I first heard about Pulsed Electro-Magnetic Field (PEMF) when my precious dog, Lilly, was dying. My daughter had awakened me to tell me that Lilly had just thrown up on the bed that they were sharing. And from then on, Lilly stopped eating and drinking. A few days later, she had grown so weak that she stopped moving. After a week, I was $3000 into vet bills, and four vets later, we had no answers about what was happening other than that she was close to death. I was keeping her alive by bringing her to the vet every day while they continued doing tests on her, and having her subcutaneously rehydrated.
The Science of PEMF:
It may be easiest to think of PEMF therapy as a whole-body battery re-charger.
All the tissues of the body are made of cells. Every function that occurs in your body is due to the activity of cells. Each cell has a waterproof membrane surrounding and protecting it. Because of ions within the cell that hold an electrical charge, the cell membranes, too, have an electrical charge. A young and healthy cell has a membrane charge of around 70 millivolts. The body’s over-all electromagnetic field is naturally at a higher intensity than all pathogenic cells, including bacterial, viral, cancer and fungal cells. An aged cell, similarly, has a membrane charge that is lower than a healthy cell. A cancer tumor cell has a charge as low as 15 millivolts. When the membrane charge becomes critically low, the cell has too little energy. In order for the cell to become healthy again, energy must be given to the cell. Exposing the cells to pulsed magnetic energy from a PEMF device will increase the cell’s energy, thus optimizing all its functions. Unlike both electric and electromagnetic fields, pure magnetic fields penetrate freely everywhere in the body.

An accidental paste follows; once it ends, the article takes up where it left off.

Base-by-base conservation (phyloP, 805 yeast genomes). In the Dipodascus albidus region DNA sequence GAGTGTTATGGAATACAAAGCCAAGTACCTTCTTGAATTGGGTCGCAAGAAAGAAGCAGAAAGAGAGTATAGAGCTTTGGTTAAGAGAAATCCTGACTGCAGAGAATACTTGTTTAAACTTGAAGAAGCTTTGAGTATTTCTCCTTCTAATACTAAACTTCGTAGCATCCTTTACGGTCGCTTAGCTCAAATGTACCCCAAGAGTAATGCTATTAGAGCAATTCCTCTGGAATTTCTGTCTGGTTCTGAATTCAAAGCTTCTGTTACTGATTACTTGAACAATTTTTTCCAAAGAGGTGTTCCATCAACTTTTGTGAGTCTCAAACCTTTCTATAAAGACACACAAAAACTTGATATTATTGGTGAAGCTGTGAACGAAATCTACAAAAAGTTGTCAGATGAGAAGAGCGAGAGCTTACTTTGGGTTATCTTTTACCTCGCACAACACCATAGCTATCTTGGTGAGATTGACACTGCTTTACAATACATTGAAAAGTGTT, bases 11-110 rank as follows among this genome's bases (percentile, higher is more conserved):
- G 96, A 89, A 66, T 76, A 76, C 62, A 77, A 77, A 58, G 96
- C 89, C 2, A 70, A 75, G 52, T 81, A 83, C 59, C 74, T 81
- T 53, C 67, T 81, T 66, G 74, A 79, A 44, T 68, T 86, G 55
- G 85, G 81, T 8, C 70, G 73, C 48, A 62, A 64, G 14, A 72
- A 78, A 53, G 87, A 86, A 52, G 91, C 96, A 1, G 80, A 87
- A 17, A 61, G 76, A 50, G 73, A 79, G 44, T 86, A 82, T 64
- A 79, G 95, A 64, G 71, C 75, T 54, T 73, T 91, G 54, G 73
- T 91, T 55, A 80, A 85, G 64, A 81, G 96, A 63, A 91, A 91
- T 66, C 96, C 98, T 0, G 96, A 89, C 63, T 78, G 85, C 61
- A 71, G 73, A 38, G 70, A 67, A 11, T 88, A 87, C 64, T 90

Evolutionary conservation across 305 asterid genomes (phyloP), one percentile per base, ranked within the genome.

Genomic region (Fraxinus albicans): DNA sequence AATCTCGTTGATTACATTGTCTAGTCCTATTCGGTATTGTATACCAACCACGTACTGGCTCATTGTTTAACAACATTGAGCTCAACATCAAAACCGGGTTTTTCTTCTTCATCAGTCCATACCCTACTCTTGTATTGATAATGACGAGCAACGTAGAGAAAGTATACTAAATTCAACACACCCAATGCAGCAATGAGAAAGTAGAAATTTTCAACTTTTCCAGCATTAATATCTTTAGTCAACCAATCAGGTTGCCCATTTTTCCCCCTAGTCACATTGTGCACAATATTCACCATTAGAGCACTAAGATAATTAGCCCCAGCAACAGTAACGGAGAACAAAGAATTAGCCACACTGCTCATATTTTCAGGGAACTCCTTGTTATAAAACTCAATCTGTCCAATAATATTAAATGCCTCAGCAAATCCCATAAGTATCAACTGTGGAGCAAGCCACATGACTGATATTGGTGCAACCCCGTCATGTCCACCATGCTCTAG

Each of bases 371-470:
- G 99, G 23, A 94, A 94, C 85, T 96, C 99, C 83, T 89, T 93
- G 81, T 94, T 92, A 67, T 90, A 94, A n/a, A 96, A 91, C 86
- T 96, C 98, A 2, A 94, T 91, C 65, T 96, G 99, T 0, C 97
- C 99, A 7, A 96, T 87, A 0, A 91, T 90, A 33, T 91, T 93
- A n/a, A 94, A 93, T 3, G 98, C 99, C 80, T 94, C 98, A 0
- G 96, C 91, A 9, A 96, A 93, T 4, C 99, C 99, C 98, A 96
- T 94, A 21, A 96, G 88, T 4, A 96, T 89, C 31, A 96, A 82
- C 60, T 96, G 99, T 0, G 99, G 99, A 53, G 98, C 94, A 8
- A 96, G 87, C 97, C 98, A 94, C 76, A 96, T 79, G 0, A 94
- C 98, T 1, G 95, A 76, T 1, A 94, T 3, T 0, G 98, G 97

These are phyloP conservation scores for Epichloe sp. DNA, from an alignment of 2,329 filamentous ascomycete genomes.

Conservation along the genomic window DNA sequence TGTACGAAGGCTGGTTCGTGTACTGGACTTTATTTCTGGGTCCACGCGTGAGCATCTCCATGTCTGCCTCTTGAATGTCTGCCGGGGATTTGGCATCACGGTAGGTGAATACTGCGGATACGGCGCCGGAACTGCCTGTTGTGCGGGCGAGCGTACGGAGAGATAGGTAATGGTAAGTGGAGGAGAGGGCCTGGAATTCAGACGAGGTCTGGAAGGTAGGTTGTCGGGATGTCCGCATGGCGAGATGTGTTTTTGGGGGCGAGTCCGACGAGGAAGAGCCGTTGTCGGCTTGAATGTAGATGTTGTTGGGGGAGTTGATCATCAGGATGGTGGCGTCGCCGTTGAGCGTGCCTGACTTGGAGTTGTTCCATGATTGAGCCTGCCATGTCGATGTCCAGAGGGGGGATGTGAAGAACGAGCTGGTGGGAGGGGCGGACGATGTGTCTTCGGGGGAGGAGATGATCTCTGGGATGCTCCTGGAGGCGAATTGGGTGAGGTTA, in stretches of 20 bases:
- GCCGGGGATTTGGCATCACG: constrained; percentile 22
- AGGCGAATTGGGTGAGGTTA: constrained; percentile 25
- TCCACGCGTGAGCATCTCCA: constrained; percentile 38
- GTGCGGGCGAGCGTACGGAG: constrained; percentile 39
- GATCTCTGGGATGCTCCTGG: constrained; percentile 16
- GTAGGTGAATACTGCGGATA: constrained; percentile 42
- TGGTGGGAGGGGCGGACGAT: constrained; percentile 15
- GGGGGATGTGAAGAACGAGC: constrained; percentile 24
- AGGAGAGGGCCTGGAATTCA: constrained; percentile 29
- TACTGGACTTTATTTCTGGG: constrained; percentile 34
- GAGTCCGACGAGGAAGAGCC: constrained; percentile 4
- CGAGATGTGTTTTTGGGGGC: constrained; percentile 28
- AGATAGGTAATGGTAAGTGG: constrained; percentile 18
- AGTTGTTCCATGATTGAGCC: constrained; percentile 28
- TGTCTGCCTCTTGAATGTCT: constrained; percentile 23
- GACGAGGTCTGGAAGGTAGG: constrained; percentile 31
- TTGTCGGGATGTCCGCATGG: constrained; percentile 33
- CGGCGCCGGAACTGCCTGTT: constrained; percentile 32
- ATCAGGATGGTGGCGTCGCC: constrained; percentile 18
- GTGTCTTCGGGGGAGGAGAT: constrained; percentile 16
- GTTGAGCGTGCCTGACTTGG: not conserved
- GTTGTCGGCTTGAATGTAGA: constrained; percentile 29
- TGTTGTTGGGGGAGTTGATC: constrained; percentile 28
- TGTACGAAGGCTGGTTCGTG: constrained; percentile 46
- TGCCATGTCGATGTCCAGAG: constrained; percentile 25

Jane G. Goldberg, Ph.D.
Dr. Jane Goldberg has published numerous articles, both scholarly and lay. She has appeared on most TV talk shows and has been invited to lecture at conferences throughout the country. She has been aired on several radio shows, including NPR. Her list of published articles and newspaper contributions is lengthy and impressive.